The Finnish Civil War (27 January – 15 May 1918) marked the transition
from the Grand Duchy of Finland, part of the Russian Empire, to an
independent state. Arising during World War I, it was fought between the
Reds, led by the Social Democratic Party, and the Whites, led by the
conservative Senate. In February 1918, the Reds carried out an
unsuccessful offensive, supplied with weapons by Soviet Russia. A
counteroffensive by the Whites began in March, reinforced by the German
Empire’s military detachments in April. The decisive engagements were
the battles of Tampere and Vyborg, won by the Whites, and the battles of
Helsinki and Lahti, won by German troops, leading to overall victory for
the Whites and the German forces. The 39,000 casualties included
political terror deaths. Although the Senate and Parliament were
initially pressured into accepting the brother-in-law of German Emperor
William II as the King of Finland, the country emerged within a few
months as an independent, democratic republic. The war would divide the
nation for decades.
Today’s selected anniversaries:
Trajan (bust pictured) succeeded his adoptive father Nerva as
Roman emperor; under his rule the Roman Empire reached its maximum
Pope Clement VI issued the papal bull Unigenitus to justify the
power of the pope and the use of indulgences.
The Brisbane River, which runs through the heart of Brisbane,
broke its banks and flooded the surrounding areas.
With the assistance of Canadian government officials, six
American diplomats who had avoided capture in the Iran hostage crisis
escaped to Zürich, Switzerland.
Porfirio Lobo Sosa became the new President of Honduras, ending
the constitutional crisis that had begun in 2009 when Manuel Zelaya was
forcibly removed from office.
Wiktionary’s word of the day:
1. (countable) A group sharing a common understanding, and often the same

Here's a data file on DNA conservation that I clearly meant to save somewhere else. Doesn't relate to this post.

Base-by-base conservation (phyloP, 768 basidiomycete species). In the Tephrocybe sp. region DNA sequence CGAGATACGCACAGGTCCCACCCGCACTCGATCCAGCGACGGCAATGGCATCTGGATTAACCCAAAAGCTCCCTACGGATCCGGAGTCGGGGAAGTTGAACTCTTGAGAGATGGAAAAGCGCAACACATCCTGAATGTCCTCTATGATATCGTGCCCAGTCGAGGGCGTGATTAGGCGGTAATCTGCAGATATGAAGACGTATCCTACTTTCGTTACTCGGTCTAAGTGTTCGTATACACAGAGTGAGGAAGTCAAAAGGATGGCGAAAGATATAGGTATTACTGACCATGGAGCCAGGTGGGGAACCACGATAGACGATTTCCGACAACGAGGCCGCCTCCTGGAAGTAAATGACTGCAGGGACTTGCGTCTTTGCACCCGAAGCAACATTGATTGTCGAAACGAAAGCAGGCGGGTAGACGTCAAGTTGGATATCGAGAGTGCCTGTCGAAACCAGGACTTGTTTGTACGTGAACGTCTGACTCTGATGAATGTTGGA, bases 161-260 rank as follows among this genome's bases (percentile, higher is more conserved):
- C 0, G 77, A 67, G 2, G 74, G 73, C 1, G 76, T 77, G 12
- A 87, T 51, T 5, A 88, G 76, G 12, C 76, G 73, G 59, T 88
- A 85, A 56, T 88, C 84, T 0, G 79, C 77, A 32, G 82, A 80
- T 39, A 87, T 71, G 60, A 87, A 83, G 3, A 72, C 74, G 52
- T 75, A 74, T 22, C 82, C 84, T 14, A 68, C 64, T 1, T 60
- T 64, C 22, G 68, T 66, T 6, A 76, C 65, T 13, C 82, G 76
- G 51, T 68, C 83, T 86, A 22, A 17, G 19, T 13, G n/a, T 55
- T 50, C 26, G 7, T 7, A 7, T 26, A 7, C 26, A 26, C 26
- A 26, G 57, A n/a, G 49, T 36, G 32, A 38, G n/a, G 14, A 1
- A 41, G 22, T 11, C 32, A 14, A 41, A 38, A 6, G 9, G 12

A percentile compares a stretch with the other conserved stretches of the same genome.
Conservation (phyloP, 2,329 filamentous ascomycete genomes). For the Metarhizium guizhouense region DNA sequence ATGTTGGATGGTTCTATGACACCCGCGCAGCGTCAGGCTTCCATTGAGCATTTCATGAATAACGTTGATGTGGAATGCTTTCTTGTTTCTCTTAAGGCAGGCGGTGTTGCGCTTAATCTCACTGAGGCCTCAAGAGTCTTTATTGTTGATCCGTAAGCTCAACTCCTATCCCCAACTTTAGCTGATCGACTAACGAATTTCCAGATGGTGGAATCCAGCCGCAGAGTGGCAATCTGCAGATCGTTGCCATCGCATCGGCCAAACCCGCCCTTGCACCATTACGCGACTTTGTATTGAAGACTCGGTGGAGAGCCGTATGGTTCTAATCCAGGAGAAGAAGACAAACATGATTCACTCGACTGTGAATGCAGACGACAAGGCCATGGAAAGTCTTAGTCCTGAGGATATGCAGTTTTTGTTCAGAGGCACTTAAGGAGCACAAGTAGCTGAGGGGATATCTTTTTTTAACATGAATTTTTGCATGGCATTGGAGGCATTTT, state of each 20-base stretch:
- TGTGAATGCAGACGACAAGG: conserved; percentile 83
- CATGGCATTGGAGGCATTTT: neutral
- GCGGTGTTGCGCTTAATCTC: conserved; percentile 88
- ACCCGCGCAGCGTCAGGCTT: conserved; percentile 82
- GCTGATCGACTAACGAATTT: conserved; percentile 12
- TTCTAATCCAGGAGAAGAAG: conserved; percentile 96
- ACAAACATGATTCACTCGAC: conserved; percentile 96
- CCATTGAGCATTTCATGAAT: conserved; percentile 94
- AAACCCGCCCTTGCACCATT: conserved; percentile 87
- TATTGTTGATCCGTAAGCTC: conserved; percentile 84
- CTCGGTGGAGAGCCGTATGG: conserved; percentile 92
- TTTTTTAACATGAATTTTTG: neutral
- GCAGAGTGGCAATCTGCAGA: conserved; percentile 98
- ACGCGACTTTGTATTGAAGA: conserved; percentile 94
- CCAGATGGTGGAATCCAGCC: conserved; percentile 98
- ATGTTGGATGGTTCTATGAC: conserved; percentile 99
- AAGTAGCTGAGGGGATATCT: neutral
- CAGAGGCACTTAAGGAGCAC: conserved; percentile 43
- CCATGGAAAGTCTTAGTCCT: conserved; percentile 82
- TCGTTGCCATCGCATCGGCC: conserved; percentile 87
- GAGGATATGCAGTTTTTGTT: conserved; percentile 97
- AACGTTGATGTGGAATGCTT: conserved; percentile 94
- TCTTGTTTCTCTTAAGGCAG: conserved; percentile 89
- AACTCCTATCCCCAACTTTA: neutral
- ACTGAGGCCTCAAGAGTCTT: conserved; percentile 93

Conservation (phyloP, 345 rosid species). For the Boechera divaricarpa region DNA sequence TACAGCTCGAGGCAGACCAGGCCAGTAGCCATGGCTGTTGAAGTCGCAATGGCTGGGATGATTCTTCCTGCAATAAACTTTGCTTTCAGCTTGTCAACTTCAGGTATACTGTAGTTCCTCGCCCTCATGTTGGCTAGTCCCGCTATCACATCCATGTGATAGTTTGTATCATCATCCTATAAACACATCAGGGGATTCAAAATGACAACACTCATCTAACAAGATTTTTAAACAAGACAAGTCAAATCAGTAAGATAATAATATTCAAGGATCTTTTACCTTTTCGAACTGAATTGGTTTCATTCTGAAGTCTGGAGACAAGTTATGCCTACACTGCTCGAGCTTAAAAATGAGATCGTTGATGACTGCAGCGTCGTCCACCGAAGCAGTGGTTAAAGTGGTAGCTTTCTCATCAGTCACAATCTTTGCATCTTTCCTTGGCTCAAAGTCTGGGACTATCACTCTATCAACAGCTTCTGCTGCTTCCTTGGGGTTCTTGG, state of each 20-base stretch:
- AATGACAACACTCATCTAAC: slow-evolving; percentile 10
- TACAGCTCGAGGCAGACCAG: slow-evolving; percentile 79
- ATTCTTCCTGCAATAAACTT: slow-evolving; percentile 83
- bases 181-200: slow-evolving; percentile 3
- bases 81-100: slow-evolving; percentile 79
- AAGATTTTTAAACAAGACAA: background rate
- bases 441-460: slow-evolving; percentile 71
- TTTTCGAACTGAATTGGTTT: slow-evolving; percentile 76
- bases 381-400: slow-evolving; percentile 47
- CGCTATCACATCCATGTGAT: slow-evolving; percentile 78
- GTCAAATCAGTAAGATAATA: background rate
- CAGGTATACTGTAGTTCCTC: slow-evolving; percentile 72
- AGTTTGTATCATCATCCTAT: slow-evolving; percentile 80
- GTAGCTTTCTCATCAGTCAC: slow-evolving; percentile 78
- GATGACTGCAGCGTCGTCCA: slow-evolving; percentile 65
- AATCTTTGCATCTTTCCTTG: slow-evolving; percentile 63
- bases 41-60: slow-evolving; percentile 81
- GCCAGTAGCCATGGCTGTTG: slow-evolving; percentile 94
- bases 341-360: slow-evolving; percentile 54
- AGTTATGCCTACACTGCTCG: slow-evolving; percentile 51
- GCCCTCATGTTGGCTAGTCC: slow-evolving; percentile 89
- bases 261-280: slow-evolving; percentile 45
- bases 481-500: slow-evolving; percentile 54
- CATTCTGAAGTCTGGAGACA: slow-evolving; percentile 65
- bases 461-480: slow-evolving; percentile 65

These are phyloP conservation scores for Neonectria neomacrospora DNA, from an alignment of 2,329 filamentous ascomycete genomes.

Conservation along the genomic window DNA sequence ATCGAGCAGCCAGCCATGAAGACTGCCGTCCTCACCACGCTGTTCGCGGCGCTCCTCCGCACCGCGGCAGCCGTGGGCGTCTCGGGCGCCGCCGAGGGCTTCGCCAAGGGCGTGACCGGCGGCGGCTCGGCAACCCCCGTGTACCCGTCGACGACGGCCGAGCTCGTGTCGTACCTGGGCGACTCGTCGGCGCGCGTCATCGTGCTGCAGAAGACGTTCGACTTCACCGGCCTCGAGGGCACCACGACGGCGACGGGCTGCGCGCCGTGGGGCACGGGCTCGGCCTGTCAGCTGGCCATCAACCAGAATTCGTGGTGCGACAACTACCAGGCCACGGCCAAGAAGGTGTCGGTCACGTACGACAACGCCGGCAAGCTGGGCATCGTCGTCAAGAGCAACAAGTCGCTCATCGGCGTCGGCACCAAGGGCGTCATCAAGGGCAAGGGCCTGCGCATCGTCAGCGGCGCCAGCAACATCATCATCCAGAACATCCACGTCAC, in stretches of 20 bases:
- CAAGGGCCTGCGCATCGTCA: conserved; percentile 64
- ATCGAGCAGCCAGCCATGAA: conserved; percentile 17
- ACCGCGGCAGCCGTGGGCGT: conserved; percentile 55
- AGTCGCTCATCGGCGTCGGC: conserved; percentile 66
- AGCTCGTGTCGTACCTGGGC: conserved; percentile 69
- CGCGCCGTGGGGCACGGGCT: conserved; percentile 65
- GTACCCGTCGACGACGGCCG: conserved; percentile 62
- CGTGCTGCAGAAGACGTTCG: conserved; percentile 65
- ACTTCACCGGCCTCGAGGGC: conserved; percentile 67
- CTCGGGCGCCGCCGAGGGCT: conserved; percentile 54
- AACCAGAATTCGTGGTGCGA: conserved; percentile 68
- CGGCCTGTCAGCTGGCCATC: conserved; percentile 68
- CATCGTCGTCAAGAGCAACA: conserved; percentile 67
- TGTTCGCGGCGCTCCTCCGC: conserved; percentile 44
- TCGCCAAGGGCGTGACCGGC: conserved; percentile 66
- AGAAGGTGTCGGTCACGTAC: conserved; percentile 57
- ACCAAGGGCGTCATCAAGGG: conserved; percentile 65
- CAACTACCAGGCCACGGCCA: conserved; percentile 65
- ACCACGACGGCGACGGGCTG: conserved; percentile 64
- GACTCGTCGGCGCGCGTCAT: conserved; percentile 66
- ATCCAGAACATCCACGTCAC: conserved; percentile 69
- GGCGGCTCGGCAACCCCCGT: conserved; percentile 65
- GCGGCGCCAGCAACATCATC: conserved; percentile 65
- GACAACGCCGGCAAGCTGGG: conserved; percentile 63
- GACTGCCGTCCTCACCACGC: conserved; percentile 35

language, law, manners, and/or tradition.
2. (countable) A residential or religious collective; a commune.
3. (countable, ecology) A group of interdependent organisms inhabiting the
same region and interacting with each other.
4. (countable, Internet) A group of people interacting by electronic means
for educational, professional, social, or other purposes; a virtual
5. (uncountable) The condition of having certain attitudes and interests in
Wikiquote quote of the day:
To call the world nuclear situation dire is to understate the
danger — and its immediacy. … Beyond the nuclear and climate
domains, technological change is disrupting democracies around the world
as states seek and exploit opportunities to use information technologies
as weapons, among them internet-based deception campaigns aimed at
undermining elections and popular confidence in institutions essential
to free thought and global security. … International diplomacy has
been reduced to name-calling, giving it a surreal sense of unreality
that makes the world security situation ever more threatening. Because
of the extraordinary danger of the current moment, the Science and
Security Board today moves the minute hand of the Doomsday Clock 30
seconds closer to catastrophe. It is now two minutes to midnight — the
closest the Clock has ever been to Doomsday, and as close as it was in
1953, at the height of the Cold War.
–Bulletin of the Atomic Scientists
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